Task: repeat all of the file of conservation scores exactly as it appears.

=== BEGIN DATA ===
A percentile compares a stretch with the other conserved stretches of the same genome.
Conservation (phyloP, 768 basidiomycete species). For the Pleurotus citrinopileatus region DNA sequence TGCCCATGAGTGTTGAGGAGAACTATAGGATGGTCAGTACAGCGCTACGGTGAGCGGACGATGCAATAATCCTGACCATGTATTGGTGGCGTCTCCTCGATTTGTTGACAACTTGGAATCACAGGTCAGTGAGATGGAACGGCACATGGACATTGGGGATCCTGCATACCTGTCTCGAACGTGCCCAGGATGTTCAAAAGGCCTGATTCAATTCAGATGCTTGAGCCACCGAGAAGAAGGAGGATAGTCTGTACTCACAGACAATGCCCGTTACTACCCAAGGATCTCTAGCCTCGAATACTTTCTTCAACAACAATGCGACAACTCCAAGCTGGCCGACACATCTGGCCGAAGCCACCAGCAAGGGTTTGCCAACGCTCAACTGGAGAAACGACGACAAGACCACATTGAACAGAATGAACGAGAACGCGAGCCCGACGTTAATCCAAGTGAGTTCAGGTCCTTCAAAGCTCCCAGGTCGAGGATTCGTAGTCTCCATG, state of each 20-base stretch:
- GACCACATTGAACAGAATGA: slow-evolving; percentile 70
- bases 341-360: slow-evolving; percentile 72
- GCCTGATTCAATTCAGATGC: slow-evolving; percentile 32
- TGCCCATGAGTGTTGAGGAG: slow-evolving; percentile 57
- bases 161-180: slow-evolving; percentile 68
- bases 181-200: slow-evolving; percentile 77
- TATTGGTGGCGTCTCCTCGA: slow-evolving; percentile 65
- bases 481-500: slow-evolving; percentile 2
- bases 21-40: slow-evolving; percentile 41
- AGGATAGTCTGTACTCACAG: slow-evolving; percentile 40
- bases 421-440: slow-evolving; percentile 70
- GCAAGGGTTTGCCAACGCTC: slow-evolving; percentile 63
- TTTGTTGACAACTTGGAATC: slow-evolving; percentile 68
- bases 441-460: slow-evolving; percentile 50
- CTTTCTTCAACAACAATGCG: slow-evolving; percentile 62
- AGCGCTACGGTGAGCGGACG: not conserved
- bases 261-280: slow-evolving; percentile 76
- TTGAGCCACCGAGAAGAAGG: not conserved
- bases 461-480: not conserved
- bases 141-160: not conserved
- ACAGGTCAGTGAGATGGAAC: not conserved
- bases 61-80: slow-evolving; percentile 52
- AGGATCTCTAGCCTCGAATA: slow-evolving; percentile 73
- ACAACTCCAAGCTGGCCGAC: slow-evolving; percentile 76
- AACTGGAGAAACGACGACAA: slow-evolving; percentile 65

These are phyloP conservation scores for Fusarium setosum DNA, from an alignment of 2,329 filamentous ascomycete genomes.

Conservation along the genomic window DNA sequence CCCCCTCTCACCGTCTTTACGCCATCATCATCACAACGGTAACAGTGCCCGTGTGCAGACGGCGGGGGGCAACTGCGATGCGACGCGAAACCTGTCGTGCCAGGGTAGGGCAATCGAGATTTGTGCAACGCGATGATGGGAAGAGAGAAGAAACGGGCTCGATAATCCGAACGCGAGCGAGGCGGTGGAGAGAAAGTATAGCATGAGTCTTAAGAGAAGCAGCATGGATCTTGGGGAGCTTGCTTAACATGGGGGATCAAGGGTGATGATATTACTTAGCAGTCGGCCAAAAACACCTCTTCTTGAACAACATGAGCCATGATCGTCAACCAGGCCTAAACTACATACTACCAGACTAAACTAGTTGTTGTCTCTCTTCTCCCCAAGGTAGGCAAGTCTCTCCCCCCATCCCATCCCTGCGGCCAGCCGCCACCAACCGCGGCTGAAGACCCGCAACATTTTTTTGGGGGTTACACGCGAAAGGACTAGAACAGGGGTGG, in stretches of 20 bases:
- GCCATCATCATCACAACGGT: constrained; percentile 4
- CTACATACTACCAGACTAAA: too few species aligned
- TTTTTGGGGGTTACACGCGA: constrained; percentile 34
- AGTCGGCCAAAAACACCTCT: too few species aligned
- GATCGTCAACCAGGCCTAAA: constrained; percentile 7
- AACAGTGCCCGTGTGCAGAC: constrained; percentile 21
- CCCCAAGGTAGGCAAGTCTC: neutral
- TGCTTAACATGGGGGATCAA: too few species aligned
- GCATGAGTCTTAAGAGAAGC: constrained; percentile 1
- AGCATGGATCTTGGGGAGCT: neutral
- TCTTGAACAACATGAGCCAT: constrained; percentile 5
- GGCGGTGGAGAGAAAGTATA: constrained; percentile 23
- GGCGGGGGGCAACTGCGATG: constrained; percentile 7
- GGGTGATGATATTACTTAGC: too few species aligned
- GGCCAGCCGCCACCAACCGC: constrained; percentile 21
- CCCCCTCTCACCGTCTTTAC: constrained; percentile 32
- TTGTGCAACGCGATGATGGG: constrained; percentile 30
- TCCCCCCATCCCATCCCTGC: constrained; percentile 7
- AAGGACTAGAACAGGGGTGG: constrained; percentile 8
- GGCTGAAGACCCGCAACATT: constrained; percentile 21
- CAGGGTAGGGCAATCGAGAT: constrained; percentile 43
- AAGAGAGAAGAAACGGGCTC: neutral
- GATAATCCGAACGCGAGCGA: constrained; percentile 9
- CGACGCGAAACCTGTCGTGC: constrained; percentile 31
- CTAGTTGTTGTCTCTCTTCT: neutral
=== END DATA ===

A percentile compares a stretch with the other conserved stretches of the same genome.
Conservation (phyloP, 768 basidiomycete species). For the Pleurotus citrinopileatus region DNA sequence TGCCCATGAGTGTTGAGGAGAACTATAGGATGGTCAGTACAGCGCTACGGTGAGCGGACGATGCAATAATCCTGACCATGTATTGGTGGCGTCTCCTCGATTTGTTGACAACTTGGAATCACAGGTCAGTGAGATGGAACGGCACATGGACATTGGGGATCCTGCATACCTGTCTCGAACGTGCCCAGGATGTTCAAAAGGCCTGATTCAATTCAGATGCTTGAGCCACCGAGAAGAAGGAGGATAGTCTGTACTCACAGACAATGCCCGTTACTACCCAAGGATCTCTAGCCTCGAATACTTTCTTCAACAACAATGCGACAACTCCAAGCTGGCCGACACATCTGGCCGAAGCCACCAGCAAGGGTTTGCCAACGCTCAACTGGAGAAACGACGACAAGACCACATTGAACAGAATGAACGAGAACGCGAGCCCGACGTTAATCCAAGTGAGTTCAGGTCCTTCAAAGCTCCCAGGTCGAGGATTCGTAGTCTCCATG, state of each 20-base stretch:
- GACCACATTGAACAGAATGA: slow-evolving; percentile 70
- bases 341-360: slow-evolving; percentile 72
- GCCTGATTCAATTCAGATGC: slow-evolving; percentile 32
- TGCCCATGAGTGTTGAGGAG: slow-evolving; percentile 57
- bases 161-180: slow-evolving; percentile 68
- bases 181-200: slow-evolving; percentile 77
- TATTGGTGGCGTCTCCTCGA: slow-evolving; percentile 65
- bases 481-500: slow-evolving; percentile 2
- bases 21-40: slow-evolving; percentile 41
- AGGATAGTCTGTACTCACAG: slow-evolving; percentile 40
- bases 421-440: slow-evolving; percentile 70
- GCAAGGGTTTGCCAACGCTC: slow-evolving; percentile 63
- TTTGTTGACAACTTGGAATC: slow-evolving; percentile 68
- bases 441-460: slow-evolving; percentile 50
- CTTTCTTCAACAACAATGCG: slow-evolving; percentile 62
- AGCGCTACGGTGAGCGGACG: not conserved
- bases 261-280: slow-evolving; percentile 76
- TTGAGCCACCGAGAAGAAGG: not conserved
- bases 461-480: not conserved
- bases 141-160: not conserved
- ACAGGTCAGTGAGATGGAAC: not conserved
- bases 61-80: slow-evolving; percentile 52
- AGGATCTCTAGCCTCGAATA: slow-evolving; percentile 73
- ACAACTCCAAGCTGGCCGAC: slow-evolving; percentile 76
- AACTGGAGAAACGACGACAA: slow-evolving; percentile 65

These are phyloP conservation scores for Fusarium setosum DNA, from an alignment of 2,329 filamentous ascomycete genomes.

Conservation along the genomic window DNA sequence CCCCCTCTCACCGTCTTTACGCCATCATCATCACAACGGTAACAGTGCCCGTGTGCAGACGGCGGGGGGCAACTGCGATGCGACGCGAAACCTGTCGTGCCAGGGTAGGGCAATCGAGATTTGTGCAACGCGATGATGGGAAGAGAGAAGAAACGGGCTCGATAATCCGAACGCGAGCGAGGCGGTGGAGAGAAAGTATAGCATGAGTCTTAAGAGAAGCAGCATGGATCTTGGGGAGCTTGCTTAACATGGGGGATCAAGGGTGATGATATTACTTAGCAGTCGGCCAAAAACACCTCTTCTTGAACAACATGAGCCATGATCGTCAACCAGGCCTAAACTACATACTACCAGACTAAACTAGTTGTTGTCTCTCTTCTCCCCAAGGTAGGCAAGTCTCTCCCCCCATCCCATCCCTGCGGCCAGCCGCCACCAACCGCGGCTGAAGACCCGCAACATTTTTTTGGGGGTTACACGCGAAAGGACTAGAACAGGGGTGG, in stretches of 20 bases:
- GCCATCATCATCACAACGGT: constrained; percentile 4
- CTACATACTACCAGACTAAA: too few species aligned
- TTTTTGGGGGTTACACGCGA: constrained; percentile 34
- AGTCGGCCAAAAACACCTCT: too few species aligned
- GATCGTCAACCAGGCCTAAA: constrained; percentile 7
- AACAGTGCCCGTGTGCAGAC: constrained; percentile 21
- CCCCAAGGTAGGCAAGTCTC: neutral
- TGCTTAACATGGGGGATCAA: too few species aligned
- GCATGAGTCTTAAGAGAAGC: constrained; percentile 1
- AGCATGGATCTTGGGGAGCT: neutral
- TCTTGAACAACATGAGCCAT: constrained; percentile 5
- GGCGGTGGAGAGAAAGTATA: constrained; percentile 23
- GGCGGGGGGCAACTGCGATG: constrained; percentile 7
- GGGTGATGATATTACTTAGC: too few species aligned
- GGCCAGCCGCCACCAACCGC: constrained; percentile 21
- CCCCCTCTCACCGTCTTTAC: constrained; percentile 32
- TTGTGCAACGCGATGATGGG: constrained; percentile 30
- TCCCCCCATCCCATCCCTGC: constrained; percentile 7
- AAGGACTAGAACAGGGGTGG: constrained; percentile 8
- GGCTGAAGACCCGCAACATT: constrained; percentile 21
- CAGGGTAGGGCAATCGAGAT: constrained; percentile 43
- AAGAGAGAAGAAACGGGCTC: neutral
- GATAATCCGAACGCGAGCGA: constrained; percentile 9
- CGACGCGAAACCTGTCGTGC: constrained; percentile 31
- CTAGTTGTTGTCTCTCTTCT: neutral